On March 27, 2020, the CARES Act was signed into law, providing sweeping fiscal stimulus, financial relief, and regulatory relaxation to industries across the United States, including special focus on the health care sector as it combats the spread of COVID-19. This article provides an overview of some of the CARES Act’s major federal health care program sections.
Discussion of Certain Key Provisions of the CARES Act for Health Care Providers
- $100 BILLION HEALTH CARE EMERGENCY FUND. The CARES Act appropriates $100 billion for the Public Health and Social Services Emergency Fund for the purpose of reimbursing providers for expenses and lost revenue attributable to COVID-19:
- Detailed criteria and methodologies for distribution of the funds should be published by the U.S. Department of Health and Human Services in the coming days.
- Funds may be used for building or construction of temporary structures, property leases, medical supplies and equipment, increased workforce and training, emergency operations centers, facility retrofits, or surge capacity, among other purposes.
- Eligible providers should include Medicare and Medicaid-enrolled providers and suppliers, as well as other entities (specified by HHS) that provide health care services to COVID-19 patients.
- Funds may not be used to reimburse providers for expenses or losses that have been reimbursed from other sources or that are required to be reimbursed by other sources.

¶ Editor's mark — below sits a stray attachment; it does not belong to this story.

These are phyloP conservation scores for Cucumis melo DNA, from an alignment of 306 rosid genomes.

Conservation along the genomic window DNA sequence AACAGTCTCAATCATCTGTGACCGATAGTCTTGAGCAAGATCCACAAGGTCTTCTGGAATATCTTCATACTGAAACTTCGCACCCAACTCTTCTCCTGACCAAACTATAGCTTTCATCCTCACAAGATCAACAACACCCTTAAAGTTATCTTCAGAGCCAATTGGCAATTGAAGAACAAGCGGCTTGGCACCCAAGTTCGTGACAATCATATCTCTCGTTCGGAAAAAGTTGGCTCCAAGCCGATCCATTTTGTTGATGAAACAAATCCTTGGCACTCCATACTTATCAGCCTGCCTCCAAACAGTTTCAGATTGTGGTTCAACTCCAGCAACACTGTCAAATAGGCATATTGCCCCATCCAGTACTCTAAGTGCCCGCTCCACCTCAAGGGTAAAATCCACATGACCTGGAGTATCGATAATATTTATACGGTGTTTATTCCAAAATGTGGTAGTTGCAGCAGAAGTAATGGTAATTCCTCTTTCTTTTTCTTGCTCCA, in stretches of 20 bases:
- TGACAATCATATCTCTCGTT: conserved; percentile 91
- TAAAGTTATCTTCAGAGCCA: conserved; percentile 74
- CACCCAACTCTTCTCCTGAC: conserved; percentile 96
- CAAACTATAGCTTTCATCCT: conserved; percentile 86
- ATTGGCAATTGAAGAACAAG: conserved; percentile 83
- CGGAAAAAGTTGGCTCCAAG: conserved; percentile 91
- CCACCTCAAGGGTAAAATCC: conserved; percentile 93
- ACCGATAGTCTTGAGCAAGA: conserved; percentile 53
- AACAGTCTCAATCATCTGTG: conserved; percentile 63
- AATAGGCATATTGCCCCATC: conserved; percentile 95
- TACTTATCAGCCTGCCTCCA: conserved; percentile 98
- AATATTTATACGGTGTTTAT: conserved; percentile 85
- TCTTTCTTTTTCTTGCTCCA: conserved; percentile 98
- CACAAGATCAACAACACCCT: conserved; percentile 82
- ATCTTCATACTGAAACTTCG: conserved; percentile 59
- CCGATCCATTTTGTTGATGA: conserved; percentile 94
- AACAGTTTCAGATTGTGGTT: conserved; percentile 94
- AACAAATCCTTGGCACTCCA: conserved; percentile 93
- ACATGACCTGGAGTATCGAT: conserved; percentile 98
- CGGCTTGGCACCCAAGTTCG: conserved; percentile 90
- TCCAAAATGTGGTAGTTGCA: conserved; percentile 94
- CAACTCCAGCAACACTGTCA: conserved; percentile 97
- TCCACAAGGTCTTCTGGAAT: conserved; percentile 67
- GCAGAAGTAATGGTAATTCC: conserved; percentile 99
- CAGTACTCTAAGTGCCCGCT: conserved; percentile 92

- ACCELERATED MEDICARE REIMBURSEMENT. As discussed above, certain providers facing financial difficulties may be eligible for accelerated or advance reimbursement for Medicare services:
- 100% of expected Medicare payments may be accelerated (instead of 70%).
- 6 months of payments may be accelerated (instead of 3 months).
- Recoupments begin 120 days after receipt, via the applicable MAC withholding payment on claims up to the amount of the accelerated payment.
- MEDICARE SEQUESTRATION RELIEF. The CARES Act eliminates the automatic Medicare 2% sequestration imposed by the Budget Control Act of 2011:
- Effective May 1, 2020 through December 31, 2020 (it is not clear if the dates apply to date of service or date of claim submission).
- To pay for the elimination, sequestration is extended through the year 2030.
- Medicare Advantage plans should receive a 2% payment increase, and participating providers should review contract terms to understand the impact on their reimbursement.
- EXPANDED MEDICARE TELEHEALTH COVERAGE. The CARES Act expands the use of telehealth by relaxing some regulatory restrictions and providing funding opportunities to providers:
- Telehealth costs are excluded from FQHC PPS calculations and RHC AIR calculation.
- Coverage is allowed for telehealth services to new patients.
- Easing requirement that a provider must physically see patient within last three prior years of telehealth visit has been eased.
- Requirements for real-time video technology, so that coverage may be permitted for phone communication with patients.
- MEDICARE COVID-19 DRG ADD-ON. For any discharges of individuals with COVID-19 during the national emergency, reimbursement may be increased by an additional 20% to eligible providers:
- COVID-19 patients may be identified through diagnosis codes, condition codes, or other means.
- Additional reimbursements should provide some additional relief to providers for treatment of COVID-19 patients, whose care tends to be more complex and exerts a higher demand on resources.
If you have any questions or concerns about how the CARES Act might apply to your business, please contact Heather Skelton, Ethan Dunn, or another member of Gardner Skelton’s health care and business teams.